What is carbon?

When discussing climate change, the basic element carbon is often mistaken for carbon dioxide.

Carbon is the sixth most abundant element on Earth and is essential to life as it is found in all living beings.

At room temperature, it is a solid and can be also found in various other forms such as graphite and diamond.

Carbon dioxide (CO2) is the chemical compound. At room temperature it is gaseous and is vital for life since it plays a

major role in photosynthesis.
 

 

How does carbon dioxide enter the atmosphere?
Carbon moves from living things to the atmosphere. Each time you exhale, you are releasing CO2 into the atmosphere. When living things

rot away CO2 is also released into the atmosphere.

Carbon moves from fossil fuels into the atmosphere when fuels are burned releasing CO2.

 

Why is an increase of carbon dioxide in the atmosphere so bad?
Its main impact is on a global scale.  It is one of the main "greenhouse gases" contributing to climate change.

The heat trapped by CO2 warms our oceans and atmosphere and this is what enables life on Earth.

But excess CO2 can result in our Planet becoming too warm thus causing climate change. It can also cause the Greenland ice sheets to melt

raising sea levels and impacting life on Earth as we know it.

 

Climate Change

Climate change is primarily a problem of too much carbon dioxide (CO2) in the atmosphere. This carbon overload is caused mainly

when we burn fossil fuels like coal, oil and gas or cut down and burn forests.
 

Carbon Sink

Carbon sinks are natural systems like forests, soil and oceans that store carbon removed from carbon dioxide
in the atmosphere.

 

Carbon Sequestration

Carbon sequestration is the process of capturing and storing atmospheric carbon dioxide. This helps to either
mitigate or defer 
dangerous climate change.

Plant Trees in 2020 to reduce your Carbon Footprint!

Trees take carbon dioxide from the air when their leaves carry out photosynthesis and store it as carbon in the timber, so big trees are carbon sinks.

Ireland annually emits around 65 million tonnes of carbon dioxide into the atmosphere - on average 12 tonnes per person. This is the third highest per capita rate in Europe after Estonia and Luxembourg.
We can mitigate some of this by planting trees.

Burning petrol or diesel in our cars emits a shockingly high amount of carbon dioxide. One litre of petrol emits 2.3kg of carbon dioxide into the air while diesel emits 2.64 kg.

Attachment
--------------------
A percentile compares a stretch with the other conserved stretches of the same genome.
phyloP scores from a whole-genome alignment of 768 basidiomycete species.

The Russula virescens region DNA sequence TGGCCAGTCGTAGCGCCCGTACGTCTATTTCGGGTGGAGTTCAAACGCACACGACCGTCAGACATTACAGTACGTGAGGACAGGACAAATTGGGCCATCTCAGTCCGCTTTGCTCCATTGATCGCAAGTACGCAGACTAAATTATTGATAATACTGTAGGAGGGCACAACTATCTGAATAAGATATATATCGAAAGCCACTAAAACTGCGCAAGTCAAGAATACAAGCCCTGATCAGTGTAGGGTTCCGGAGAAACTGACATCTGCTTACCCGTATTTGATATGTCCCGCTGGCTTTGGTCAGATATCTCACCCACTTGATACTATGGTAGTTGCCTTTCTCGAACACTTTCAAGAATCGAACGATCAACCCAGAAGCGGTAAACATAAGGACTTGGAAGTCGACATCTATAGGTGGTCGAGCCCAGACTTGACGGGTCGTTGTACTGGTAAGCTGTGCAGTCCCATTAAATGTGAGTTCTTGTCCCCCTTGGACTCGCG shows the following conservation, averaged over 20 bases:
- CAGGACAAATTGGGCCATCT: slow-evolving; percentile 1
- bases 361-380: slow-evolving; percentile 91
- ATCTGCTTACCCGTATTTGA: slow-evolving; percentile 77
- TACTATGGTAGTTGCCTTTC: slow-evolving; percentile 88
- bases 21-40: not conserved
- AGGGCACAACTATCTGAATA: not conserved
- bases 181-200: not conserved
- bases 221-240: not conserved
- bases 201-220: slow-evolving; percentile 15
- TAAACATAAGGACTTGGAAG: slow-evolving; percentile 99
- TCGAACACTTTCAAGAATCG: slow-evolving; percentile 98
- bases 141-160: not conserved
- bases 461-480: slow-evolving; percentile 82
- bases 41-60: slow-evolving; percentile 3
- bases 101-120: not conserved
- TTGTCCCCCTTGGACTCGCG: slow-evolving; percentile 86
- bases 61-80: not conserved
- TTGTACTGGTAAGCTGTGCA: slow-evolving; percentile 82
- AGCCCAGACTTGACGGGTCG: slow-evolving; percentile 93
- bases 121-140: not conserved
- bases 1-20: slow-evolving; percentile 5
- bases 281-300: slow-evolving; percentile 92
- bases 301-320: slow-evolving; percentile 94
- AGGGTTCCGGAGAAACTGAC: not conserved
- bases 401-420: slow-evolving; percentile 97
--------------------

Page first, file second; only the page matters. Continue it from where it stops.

This is because the carbon atoms in the fuel unite with oxygen in the atmosphere during the process of combustion and the weight of carbon dioxide emitted is greater than that of the original carbon
in the fuel.

11 tonnes of carbon dioxide is equivalent to 3 tonnes of carbon.  

The average Irish car drives 18,000 km per year. This requires 810 litres of diesel or 1080 litres of petrol. This means 2.14 tonnes of carbon dioxide is emitted for diesel and 2.5 tonnes for petrol.

A ten-year-old evergreen tree absorbs 14 kg carbon dioxide per year, so it takes 178 evergreen trees absorb 2.5 tonnes of carbon dioxide. Broadleaf trees like our native oak, ash, birch etc grow slower than this so it would take more broadleaved trees to achieve the same result.

 

Air travel emits roughly the same amount of carbon dioxide per person per kilometre as driving a car
but of course the distances travelled are much greater. A flight from Dublin to New York return is 10,200 km which is 1.275 tonnes of carbon dioxide emitted per person per flight.


This is equivalent to what it takes 91 evergreen trees such as Sitka spruce that are 10 years old to
absorb in a year.

Annual removal of carbon dioxide from the atmosphere by Ireland’s forests exceeds 6 million tonnes per annum. This works out as a gain of 3.6 million tonnes net of harvesting and planting, Fast-growing trees such as Sitka spruce sequester a lot of carbon quickly over a 30-year cycle.

A broadleaf woodland sequesters carbon more slowly although it may store more carbon long term. 
It also has more biodiversity.


Therefore, both types of tree planting very much have their place in Ireland depending on which is appropriate to the area being planted.

Indeed, if we are really serious about slowing up climate change, planting trees is only part of the answer. We should be both planting trees and changing our way of living so that we produce less carbon
per capita each year.

 

The Tree Council of Ireland can help you to contribute to the worldwide aim of reducing Ireland’s carbon footprint by planting trees on your behalf if you are not in a position to plant them yourself. It can
be done through their Tree Sponsorship Scheme, further details of which are on the website.

Equally if you are a company wishing to offset your carbon footprint, or wish to help preserve biodiversity, the Tree Council would be happy to discuss various tree planting options.

Registered in Ireland No: 111380
Charity No: CHY 6799
CRA No: 20013417

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A Non-Governmental Voluntary Organisation